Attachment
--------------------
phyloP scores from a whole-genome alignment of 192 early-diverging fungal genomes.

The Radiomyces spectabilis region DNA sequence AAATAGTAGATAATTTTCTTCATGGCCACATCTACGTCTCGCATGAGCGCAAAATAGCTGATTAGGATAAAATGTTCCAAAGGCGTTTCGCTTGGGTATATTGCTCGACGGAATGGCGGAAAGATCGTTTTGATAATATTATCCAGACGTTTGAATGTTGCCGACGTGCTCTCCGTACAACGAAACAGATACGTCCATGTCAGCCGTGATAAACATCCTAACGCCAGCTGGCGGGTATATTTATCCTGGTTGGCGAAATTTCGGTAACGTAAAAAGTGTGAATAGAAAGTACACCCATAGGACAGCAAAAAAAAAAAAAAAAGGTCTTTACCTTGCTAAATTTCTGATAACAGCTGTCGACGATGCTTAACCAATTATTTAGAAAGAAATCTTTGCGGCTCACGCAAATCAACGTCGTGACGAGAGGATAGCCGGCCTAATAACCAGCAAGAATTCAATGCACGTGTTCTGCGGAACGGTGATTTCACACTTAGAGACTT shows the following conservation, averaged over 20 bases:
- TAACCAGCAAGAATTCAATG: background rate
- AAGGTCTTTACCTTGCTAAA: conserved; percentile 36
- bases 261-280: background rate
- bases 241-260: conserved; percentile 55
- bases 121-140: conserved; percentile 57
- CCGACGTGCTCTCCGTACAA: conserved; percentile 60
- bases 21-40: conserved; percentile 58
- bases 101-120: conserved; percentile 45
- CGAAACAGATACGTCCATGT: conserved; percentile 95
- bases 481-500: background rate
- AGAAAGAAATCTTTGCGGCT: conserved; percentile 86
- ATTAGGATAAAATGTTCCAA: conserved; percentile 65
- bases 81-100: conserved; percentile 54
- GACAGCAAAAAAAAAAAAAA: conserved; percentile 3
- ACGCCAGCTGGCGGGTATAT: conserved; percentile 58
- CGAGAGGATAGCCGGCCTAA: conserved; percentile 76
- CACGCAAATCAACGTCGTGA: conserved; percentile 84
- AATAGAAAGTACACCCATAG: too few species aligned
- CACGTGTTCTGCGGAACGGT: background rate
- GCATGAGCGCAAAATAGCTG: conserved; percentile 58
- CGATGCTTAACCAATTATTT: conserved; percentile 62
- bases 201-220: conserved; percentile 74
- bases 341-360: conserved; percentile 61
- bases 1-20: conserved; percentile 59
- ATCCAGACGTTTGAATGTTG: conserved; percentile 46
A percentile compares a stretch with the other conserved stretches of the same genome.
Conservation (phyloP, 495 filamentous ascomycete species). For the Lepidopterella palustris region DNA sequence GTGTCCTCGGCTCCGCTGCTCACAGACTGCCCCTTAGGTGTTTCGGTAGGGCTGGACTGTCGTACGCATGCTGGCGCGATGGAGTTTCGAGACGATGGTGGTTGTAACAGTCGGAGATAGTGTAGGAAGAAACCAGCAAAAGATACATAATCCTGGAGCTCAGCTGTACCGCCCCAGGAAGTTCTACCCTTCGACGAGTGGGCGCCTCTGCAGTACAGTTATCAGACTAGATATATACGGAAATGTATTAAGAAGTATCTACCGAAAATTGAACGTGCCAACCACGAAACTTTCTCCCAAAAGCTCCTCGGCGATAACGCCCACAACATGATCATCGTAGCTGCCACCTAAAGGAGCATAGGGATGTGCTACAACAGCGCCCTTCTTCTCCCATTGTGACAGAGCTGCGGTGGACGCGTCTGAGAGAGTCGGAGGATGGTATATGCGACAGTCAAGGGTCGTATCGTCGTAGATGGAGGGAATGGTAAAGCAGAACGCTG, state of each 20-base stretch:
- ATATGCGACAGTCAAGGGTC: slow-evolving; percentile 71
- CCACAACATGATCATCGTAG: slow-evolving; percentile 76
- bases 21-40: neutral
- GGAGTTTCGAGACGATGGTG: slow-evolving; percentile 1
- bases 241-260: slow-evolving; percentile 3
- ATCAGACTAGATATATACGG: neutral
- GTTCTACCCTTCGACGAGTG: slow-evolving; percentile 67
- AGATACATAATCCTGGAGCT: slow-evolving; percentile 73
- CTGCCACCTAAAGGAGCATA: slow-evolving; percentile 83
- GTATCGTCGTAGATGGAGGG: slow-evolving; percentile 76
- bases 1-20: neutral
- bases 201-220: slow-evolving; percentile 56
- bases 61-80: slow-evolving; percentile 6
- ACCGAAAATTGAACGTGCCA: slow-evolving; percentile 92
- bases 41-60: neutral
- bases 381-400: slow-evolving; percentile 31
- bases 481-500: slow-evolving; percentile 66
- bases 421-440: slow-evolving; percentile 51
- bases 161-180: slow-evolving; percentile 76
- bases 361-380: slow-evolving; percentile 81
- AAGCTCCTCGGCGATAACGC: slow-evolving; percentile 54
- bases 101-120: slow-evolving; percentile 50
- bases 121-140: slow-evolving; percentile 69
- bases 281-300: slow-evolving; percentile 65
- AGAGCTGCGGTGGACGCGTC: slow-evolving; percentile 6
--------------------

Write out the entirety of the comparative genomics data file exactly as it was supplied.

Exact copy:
phyloP scores from a whole-genome alignment of 192 early-diverging fungal genomes.

The Radiomyces spectabilis region DNA sequence AAATAGTAGATAATTTTCTTCATGGCCACATCTACGTCTCGCATGAGCGCAAAATAGCTGATTAGGATAAAATGTTCCAAAGGCGTTTCGCTTGGGTATATTGCTCGACGGAATGGCGGAAAGATCGTTTTGATAATATTATCCAGACGTTTGAATGTTGCCGACGTGCTCTCCGTACAACGAAACAGATACGTCCATGTCAGCCGTGATAAACATCCTAACGCCAGCTGGCGGGTATATTTATCCTGGTTGGCGAAATTTCGGTAACGTAAAAAGTGTGAATAGAAAGTACACCCATAGGACAGCAAAAAAAAAAAAAAAAGGTCTTTACCTTGCTAAATTTCTGATAACAGCTGTCGACGATGCTTAACCAATTATTTAGAAAGAAATCTTTGCGGCTCACGCAAATCAACGTCGTGACGAGAGGATAGCCGGCCTAATAACCAGCAAGAATTCAATGCACGTGTTCTGCGGAACGGTGATTTCACACTTAGAGACTT shows the following conservation, averaged over 20 bases:
- TAACCAGCAAGAATTCAATG: background rate
- AAGGTCTTTACCTTGCTAAA: conserved; percentile 36
- bases 261-280: background rate
- bases 241-260: conserved; percentile 55
- bases 121-140: conserved; percentile 57
- CCGACGTGCTCTCCGTACAA: conserved; percentile 60
- bases 21-40: conserved; percentile 58
- bases 101-120: conserved; percentile 45
- CGAAACAGATACGTCCATGT: conserved; percentile 95
- bases 481-500: background rate
- AGAAAGAAATCTTTGCGGCT: conserved; percentile 86
- ATTAGGATAAAATGTTCCAA: conserved; percentile 65
- bases 81-100: conserved; percentile 54
- GACAGCAAAAAAAAAAAAAA: conserved; percentile 3
- ACGCCAGCTGGCGGGTATAT: conserved; percentile 58
- CGAGAGGATAGCCGGCCTAA: conserved; percentile 76
- CACGCAAATCAACGTCGTGA: conserved; percentile 84
- AATAGAAAGTACACCCATAG: too few species aligned
- CACGTGTTCTGCGGAACGGT: background rate
- GCATGAGCGCAAAATAGCTG: conserved; percentile 58
- CGATGCTTAACCAATTATTT: conserved; percentile 62
- bases 201-220: conserved; percentile 74
- bases 341-360: conserved; percentile 61
- bases 1-20: conserved; percentile 59
- ATCCAGACGTTTGAATGTTG: conserved; percentile 46
A percentile compares a stretch with the other conserved stretches of the same genome.
Conservation (phyloP, 495 filamentous ascomycete species). For the Lepidopterella palustris region DNA sequence GTGTCCTCGGCTCCGCTGCTCACAGACTGCCCCTTAGGTGTTTCGGTAGGGCTGGACTGTCGTACGCATGCTGGCGCGATGGAGTTTCGAGACGATGGTGGTTGTAACAGTCGGAGATAGTGTAGGAAGAAACCAGCAAAAGATACATAATCCTGGAGCTCAGCTGTACCGCCCCAGGAAGTTCTACCCTTCGACGAGTGGGCGCCTCTGCAGTACAGTTATCAGACTAGATATATACGGAAATGTATTAAGAAGTATCTACCGAAAATTGAACGTGCCAACCACGAAACTTTCTCCCAAAAGCTCCTCGGCGATAACGCCCACAACATGATCATCGTAGCTGCCACCTAAAGGAGCATAGGGATGTGCTACAACAGCGCCCTTCTTCTCCCATTGTGACAGAGCTGCGGTGGACGCGTCTGAGAGAGTCGGAGGATGGTATATGCGACAGTCAAGGGTCGTATCGTCGTAGATGGAGGGAATGGTAAAGCAGAACGCTG, state of each 20-base stretch:
- ATATGCGACAGTCAAGGGTC: slow-evolving; percentile 71
- CCACAACATGATCATCGTAG: slow-evolving; percentile 76
- bases 21-40: neutral
- GGAGTTTCGAGACGATGGTG: slow-evolving; percentile 1
- bases 241-260: slow-evolving; percentile 3
- ATCAGACTAGATATATACGG: neutral
- GTTCTACCCTTCGACGAGTG: slow-evolving; percentile 67
- AGATACATAATCCTGGAGCT: slow-evolving; percentile 73
- CTGCCACCTAAAGGAGCATA: slow-evolving; percentile 83
- GTATCGTCGTAGATGGAGGG: slow-evolving; percentile 76
- bases 1-20: neutral
- bases 201-220: slow-evolving; percentile 56
- bases 61-80: slow-evolving; percentile 6
- ACCGAAAATTGAACGTGCCA: slow-evolving; percentile 92
- bases 41-60: neutral
- bases 381-400: slow-evolving; percentile 31
- bases 481-500: slow-evolving; percentile 66
- bases 421-440: slow-evolving; percentile 51
- bases 161-180: slow-evolving; percentile 76
- bases 361-380: slow-evolving; percentile 81
- AAGCTCCTCGGCGATAACGC: slow-evolving; percentile 54
- bases 101-120: slow-evolving; percentile 50
- bases 121-140: slow-evolving; percentile 69
- bases 281-300: slow-evolving; percentile 65
- AGAGCTGCGGTGGACGCGTC: slow-evolving; percentile 6